Congo Opposition Contender Would Win Fair Vote, Poll Shows
(Bloomberg) -- An opposition candidate in the Democratic Republic of Congo is the clear favorite to win Sunday’s presidential election if the long-awaited vote is free and fair, according to an opinion poll.
Martin Fayulu, a former Exxon Mobil Corp. manager who heads an opposition alliance, had the support of 47 percent of those surveyed, according to results published Friday by New York University’s Congo Research Group.
Twenty-four percent backed Felix Tshisekedi, who heads Congo’s largest opposition party, while Emmanuel Ramazani Shadary, a former interior minister nominated by outgoing President Joseph Kabila as his successor, trailed with 19 percent.
“This is a remarkable rise in popularity for a politician who was little known outside of Kinshasa a year ago,” CRG said of Fayulu in a statement. If the election is free and fair, an opposition candidate “would be almost certain to win the presidency,” it said, adding that 53 percent of respondents indicated they wouldn’t accept the declaration of Shadary as winner.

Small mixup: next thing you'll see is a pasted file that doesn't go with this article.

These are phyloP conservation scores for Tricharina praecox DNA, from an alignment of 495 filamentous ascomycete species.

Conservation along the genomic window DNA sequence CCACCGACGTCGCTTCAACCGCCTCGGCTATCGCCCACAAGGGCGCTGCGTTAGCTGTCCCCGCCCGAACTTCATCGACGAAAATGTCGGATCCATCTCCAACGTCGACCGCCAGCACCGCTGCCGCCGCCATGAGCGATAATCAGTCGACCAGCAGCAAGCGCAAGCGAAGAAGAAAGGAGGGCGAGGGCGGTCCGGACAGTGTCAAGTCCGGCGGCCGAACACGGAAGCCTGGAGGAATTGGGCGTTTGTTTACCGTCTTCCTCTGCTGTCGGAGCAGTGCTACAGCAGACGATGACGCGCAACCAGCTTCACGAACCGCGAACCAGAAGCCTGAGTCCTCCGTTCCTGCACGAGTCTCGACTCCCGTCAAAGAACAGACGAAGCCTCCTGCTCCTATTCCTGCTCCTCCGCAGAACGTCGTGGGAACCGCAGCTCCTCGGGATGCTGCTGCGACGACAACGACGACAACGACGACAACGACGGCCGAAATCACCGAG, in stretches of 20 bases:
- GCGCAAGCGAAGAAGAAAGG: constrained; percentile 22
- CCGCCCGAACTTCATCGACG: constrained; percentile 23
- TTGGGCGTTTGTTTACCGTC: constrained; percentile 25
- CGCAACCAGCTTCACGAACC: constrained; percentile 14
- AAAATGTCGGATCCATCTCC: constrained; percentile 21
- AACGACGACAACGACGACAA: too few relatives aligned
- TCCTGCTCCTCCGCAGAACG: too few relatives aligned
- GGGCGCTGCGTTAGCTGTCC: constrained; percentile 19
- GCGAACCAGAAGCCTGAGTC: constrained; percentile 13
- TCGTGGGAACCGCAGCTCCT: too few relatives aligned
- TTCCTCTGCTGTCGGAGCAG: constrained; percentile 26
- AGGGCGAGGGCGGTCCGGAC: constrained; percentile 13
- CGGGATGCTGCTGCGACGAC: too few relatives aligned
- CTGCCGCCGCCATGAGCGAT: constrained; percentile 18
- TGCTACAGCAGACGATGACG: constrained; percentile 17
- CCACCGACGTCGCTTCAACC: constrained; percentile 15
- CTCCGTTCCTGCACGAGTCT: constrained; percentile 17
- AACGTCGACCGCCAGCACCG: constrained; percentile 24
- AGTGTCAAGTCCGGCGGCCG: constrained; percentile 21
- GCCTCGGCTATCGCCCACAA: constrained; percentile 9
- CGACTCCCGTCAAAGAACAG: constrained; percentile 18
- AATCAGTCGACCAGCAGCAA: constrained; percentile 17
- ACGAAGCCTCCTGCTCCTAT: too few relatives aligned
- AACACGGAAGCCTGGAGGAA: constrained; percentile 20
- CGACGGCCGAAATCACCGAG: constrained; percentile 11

Congo’s presidential and parliamentary elections are being held two years late and could prompt the central African nation’s first transfer of power through the ballot box since independence in 1960. The telephone survey of about 2,900 people was conducted for CRG by the Congo-based Bureau d’Études, de Recherches, et de Consulting International and Ipsos South Africa.
A CRG poll in late October found just 8 percent of respondents intending to vote for Fayulu while 36 percent preferred Tshisekedi and 16 percent Shadary. That survey was conducted before the campaign began and the two opposition tickets were finalized, with opposition heavyweights Moise Katumbi and Jean-Pierre Bemba backing Fayulu and Vital Kamerhe supporting Tshisekedi.
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